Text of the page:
# In path-integral, when do we have to insert fact $i$ in front of the action $S$ in the exponent?

I have got stuck in these concepts for a fews days: Wick rotation, Euclidean spacetime and QED in gravity.

Generally, in Minkowski space time, there is a factor $$i$$ in front of the action $$S$$, e.g., the path integral looks like $$$$\int \mathcal{D}{(\mbox{fields})} \exp\{iS_{Mink}\}$$$$

Now we perform a Wick rotation $$t=-ix^4$$, the metric shall go from $$(-,+,+,+)$$ to $$(+,+,+,+)$$ which is positive-definite and is known as "Euclidean spacetime". Doing some algebra, the path-inetgral will look like $$$$\int \mathcal{D}{(\mbox{fields})} \exp\{-S_{Euc}\}.$$$$ where $$-S_{Euc}=iS_{Mink}$$ and $$Euc=$$ Euclidean spacetime.

My confusion is: Does the name "Euclidean spacetime" depend on the positivity of metric? Suppose I have a Dirac theory in gravitational field of positive-definite metric $$g^{\mu\nu}$$ $$$$S_{Dirac}= \int d^4x \sqrt{g}~~i\bar{\psi}\gamma^{\mu}(\nabla_{\mu}-ieA_{\mu})\psi,~~~\{\gamma^{\mu},\gamma^{\nu}\}=2g^{\mu \nu}$$$$ Which one should I choose for path-integral, $$\exp\{{iS_{Dirac}}\}$$ or $$\exp\{-S_{Dirac}\}$$?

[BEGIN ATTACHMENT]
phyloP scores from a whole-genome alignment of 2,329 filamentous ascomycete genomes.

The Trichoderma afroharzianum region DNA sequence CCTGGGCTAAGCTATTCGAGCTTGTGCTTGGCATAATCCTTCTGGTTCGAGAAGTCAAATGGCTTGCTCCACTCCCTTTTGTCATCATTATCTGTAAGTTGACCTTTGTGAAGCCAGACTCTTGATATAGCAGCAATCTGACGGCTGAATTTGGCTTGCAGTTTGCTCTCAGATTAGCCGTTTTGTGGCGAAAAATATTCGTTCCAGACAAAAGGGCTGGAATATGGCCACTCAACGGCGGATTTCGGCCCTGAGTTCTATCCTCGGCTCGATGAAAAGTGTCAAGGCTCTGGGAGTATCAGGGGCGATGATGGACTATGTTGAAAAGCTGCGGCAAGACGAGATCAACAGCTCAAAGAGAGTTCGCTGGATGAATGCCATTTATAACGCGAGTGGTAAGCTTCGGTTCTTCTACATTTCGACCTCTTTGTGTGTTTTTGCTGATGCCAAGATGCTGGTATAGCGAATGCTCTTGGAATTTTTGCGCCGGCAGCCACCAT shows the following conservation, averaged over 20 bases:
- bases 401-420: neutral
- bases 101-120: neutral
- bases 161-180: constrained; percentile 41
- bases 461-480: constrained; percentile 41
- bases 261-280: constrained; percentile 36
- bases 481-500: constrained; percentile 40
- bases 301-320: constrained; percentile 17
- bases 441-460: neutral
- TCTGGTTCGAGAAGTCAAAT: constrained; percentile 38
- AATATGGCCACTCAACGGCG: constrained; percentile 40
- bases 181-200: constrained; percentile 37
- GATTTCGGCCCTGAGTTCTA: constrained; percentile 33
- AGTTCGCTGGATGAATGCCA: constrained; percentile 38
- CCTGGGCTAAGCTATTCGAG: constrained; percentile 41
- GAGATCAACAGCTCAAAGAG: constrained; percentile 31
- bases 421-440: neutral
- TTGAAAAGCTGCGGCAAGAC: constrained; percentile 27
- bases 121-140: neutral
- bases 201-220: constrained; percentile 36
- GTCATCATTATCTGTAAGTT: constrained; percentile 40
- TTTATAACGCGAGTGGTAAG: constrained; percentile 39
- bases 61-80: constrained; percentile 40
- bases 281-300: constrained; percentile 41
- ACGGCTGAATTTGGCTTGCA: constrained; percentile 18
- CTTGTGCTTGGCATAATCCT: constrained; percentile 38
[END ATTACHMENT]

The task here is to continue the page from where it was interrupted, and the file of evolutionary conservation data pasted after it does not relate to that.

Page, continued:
1. The Minkowski Boltzmann factor is always $$\exp\left(\frac{i}{\hbar}S_M\right)~=~\exp\left(\frac{i}{\hbar}\int\! dt_M~L_M\right) \tag{1}$$ while the Euclidean Boltzmann factor is always $$\exp\left(-\frac{1}{\hbar}S_E\right)~=~\exp\left(-\frac{1}{\hbar}\int\! dt_E~L_E\right). \tag{2}$$ Concerning the Wick-rotation \begin{align} -S_E~=~&iS_M, \cr t_E~=~&it_M, \cr L_E~=~&-L_M,\end{align} \tag{3} see also e.g. this Phys.SE post.
2. In a nutshell, the imaginary unit $$i=\sqrt{-1}$$ in the Minkowski Boltzmann factor (1) is a remnant of the $$i$$ in the unitary evolution operator $$\hat{U}~=~\exp\left(-\frac{i}{\hbar}\hat{H}\Delta t_M\right),\tag{4}$$ cf. the standard derivation of the path integral formalism from the operator formalism.
3. Concerning the $$i$$'s in the Minkowski Dirac action $$S_{{\rm Dir},M}$$:
• Sorry, I am still confused. 1. By the "Boltzmann factor", are you talking about statistical mechanics? I have less knowledge about that. 2. But to me, it seems the appearence of factor $i$ depends on which spacetime we are working in? 3. In an asymptotically euclidean gravitational field, there would be no $i$, since my action should reduce to $S_E$ on the boundary in stead of $S_M$, right? Nov 13, 2020 at 11:49
• I think OP’s question was — what if we defined QFT to live on Euclidean space rather than Minkowski (as opposed to analytically continuing Minkowski QFT to Euclidean signature)? I don’t know if this is possible, in fact, some of the axioms of QFT depend on Minkowski signature and seem to not have a Euclidean counterpart. However, quantum gravity models that live on Euclidean space exist, eg Ponzano-Regge. These are defined on a differential manifold and signature is a constraint on their dynamics. And in the path integral of Ponzano-Regge you still have a factor of $i$, not $-1$. Nov 14, 2020 at 23:28